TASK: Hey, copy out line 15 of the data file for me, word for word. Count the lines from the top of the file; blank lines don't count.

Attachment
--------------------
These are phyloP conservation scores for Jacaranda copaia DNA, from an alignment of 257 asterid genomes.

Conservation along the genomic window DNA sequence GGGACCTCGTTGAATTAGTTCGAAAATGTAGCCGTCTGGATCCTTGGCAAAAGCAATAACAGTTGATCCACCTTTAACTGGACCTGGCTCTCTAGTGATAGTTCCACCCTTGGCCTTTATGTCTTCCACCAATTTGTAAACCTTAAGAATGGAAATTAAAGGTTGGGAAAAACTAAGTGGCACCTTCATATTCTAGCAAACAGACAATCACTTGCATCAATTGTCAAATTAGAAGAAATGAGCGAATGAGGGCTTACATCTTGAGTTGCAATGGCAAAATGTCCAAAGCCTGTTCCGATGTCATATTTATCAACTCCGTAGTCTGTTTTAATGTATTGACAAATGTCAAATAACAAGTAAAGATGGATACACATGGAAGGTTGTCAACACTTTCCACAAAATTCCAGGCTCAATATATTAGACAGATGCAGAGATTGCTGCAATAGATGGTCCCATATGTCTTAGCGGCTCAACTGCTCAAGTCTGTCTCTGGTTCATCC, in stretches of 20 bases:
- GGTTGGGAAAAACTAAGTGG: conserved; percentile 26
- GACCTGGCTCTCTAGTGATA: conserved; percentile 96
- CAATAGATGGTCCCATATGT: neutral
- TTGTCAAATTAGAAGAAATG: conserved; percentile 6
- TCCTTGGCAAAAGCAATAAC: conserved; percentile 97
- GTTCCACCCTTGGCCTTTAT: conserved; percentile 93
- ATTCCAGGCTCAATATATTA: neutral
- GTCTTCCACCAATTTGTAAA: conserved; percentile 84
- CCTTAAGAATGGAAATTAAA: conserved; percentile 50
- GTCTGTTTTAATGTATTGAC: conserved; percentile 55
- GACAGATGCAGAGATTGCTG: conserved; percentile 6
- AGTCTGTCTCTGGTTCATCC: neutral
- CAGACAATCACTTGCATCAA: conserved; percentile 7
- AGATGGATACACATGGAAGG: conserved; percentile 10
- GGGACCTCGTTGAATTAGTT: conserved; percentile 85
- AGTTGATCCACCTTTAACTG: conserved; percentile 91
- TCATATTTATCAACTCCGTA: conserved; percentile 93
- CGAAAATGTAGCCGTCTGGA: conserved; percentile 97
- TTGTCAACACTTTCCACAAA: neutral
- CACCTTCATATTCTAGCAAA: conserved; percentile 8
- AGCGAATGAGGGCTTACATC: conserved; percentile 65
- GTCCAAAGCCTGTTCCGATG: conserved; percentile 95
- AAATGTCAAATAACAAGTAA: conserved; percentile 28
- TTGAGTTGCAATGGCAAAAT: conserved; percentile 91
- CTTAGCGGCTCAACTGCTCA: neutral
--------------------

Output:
- CAGACAATCACTTGCATCAA: conserved; percentile 7